While social media platforms struggle to develop new algorithms to staunch the flow of fake news, UK-based charitable organisation, The Ananas Foundation, has instead decided to encourage actual humans to get involved in creating a better informed populace — and they’ll even pay you for it.
The goal of Ananas is clear: to create a platform in which oft-misinterpreted texts are responsibly annotated by people in the know, hopefully robbing extremists of one of their most potent tools. Ananas users can expect their diligence to be rewarded with an ethereum-based currency named ‘Anacoins’.
Although users will have to initially purchase some Anacoins to make a submission, they will be compensated with more when others validate and verify their writings. These cryptocoins can then be exchanged into other currencies, with Anacoins currently trading on the ethical Initial Coin Offering platform Chainstarter at fifty Anacoins to one US dollar.
The whole platform is made possible thanks to burgeoning blockchain technology. Thank to the decentralised and autonomous nature of the blockchain, the data created will not be owned or controlled by a central authority, but instead empowers the community of contributors to create their own resource base by exchanging their knowledge, expertise and opinions. Blockchain also makes it possible to collate and verify the information without censorship and third-party interference, and anyone can access the information for free.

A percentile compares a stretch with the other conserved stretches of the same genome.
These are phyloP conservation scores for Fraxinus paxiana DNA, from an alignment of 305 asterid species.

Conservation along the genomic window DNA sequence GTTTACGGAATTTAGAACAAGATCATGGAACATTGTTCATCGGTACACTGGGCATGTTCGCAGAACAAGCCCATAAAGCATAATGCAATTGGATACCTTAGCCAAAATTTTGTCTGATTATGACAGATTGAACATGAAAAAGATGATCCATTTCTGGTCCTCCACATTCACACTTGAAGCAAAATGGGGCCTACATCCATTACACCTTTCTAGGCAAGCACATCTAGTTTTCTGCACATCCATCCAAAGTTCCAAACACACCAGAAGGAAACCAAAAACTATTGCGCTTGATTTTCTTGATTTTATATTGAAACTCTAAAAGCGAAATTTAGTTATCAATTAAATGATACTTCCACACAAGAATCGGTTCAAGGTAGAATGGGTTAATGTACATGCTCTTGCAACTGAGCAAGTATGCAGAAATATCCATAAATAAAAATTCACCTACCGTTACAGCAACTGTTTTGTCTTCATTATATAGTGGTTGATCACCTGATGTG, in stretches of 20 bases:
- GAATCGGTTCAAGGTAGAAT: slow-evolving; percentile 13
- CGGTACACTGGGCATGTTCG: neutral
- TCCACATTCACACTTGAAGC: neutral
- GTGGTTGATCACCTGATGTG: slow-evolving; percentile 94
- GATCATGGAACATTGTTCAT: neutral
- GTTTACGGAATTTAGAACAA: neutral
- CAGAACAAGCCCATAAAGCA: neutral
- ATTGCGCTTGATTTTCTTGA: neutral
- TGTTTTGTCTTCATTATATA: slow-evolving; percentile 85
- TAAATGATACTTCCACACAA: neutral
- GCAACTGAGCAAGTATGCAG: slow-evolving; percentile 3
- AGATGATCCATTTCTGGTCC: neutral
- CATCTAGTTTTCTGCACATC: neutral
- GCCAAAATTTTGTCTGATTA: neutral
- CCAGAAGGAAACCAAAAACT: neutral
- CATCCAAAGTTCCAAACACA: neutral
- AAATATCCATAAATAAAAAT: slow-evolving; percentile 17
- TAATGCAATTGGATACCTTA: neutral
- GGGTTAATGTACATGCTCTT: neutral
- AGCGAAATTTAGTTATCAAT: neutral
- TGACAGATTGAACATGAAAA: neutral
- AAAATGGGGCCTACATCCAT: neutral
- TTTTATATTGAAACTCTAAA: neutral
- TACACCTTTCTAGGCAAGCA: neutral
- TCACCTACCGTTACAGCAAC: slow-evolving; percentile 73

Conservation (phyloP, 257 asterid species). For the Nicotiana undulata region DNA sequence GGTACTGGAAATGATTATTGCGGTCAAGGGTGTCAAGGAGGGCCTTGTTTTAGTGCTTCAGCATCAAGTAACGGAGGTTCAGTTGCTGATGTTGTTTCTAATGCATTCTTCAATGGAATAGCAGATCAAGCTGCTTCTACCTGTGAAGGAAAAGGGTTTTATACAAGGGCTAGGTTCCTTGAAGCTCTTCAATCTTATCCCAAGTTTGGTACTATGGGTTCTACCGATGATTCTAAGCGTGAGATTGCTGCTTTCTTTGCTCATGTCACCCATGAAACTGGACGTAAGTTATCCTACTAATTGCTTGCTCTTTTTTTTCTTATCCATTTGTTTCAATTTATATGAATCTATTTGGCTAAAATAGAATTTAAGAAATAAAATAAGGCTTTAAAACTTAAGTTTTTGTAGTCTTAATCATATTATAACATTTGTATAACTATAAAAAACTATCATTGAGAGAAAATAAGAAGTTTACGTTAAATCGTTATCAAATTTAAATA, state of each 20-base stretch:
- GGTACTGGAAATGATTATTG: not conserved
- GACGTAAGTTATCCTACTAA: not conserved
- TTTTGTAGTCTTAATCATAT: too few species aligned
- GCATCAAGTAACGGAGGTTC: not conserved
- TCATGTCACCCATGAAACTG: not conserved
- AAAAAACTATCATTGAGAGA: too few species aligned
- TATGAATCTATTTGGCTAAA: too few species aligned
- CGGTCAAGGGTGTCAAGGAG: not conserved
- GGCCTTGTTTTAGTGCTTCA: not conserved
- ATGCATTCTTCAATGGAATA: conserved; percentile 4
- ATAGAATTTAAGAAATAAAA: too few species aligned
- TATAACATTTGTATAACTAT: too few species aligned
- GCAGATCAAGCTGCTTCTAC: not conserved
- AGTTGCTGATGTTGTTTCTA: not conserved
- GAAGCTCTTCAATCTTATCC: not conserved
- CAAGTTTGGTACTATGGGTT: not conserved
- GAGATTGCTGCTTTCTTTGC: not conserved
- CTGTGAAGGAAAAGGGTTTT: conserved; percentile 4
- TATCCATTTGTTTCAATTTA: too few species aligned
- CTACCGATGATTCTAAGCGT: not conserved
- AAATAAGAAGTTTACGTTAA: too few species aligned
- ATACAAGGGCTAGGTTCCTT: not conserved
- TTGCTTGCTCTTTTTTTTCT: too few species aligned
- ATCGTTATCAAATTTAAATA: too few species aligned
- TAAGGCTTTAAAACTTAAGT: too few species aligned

Championing ‘Objective Subjectivity’
Ananas hopes the project will bring together myriad and diverse communities who wish to reclaim their often misinterpreted texts. Their first project is an ambitious one, as the charity hopes to create an online ‘living Quran’ featuring commentary backed up by the Ananas community.
Interestingly, Ananas does not see reliability and subjectivity as opposed. Instead a multiplicity of viewpoints is central to their ‘objective subjectivity’ philosophy. In particular, the content can be accessed by anyone via a free app which will allow readers to filter information from certain groups. The end result is the ability to quickly view the different perspectives on a single text, all of which have undergone Ananas cryptocurrency supported verification regime. This multiplicity of opinion could then help counter the claims of extremist ideologies.
Combating the rise of fake news has become a central priority not only for the social platforms on which it thrives, but also for various social and environmental organisations who fear its unchecked spread could hamper future efforts. Indeed, only last month New York Times Managing Editor Joseph Khan explained to the Lisbon Web Summit how the impartiality of the technology sector could be critical to limiting the damaging influence of fake news.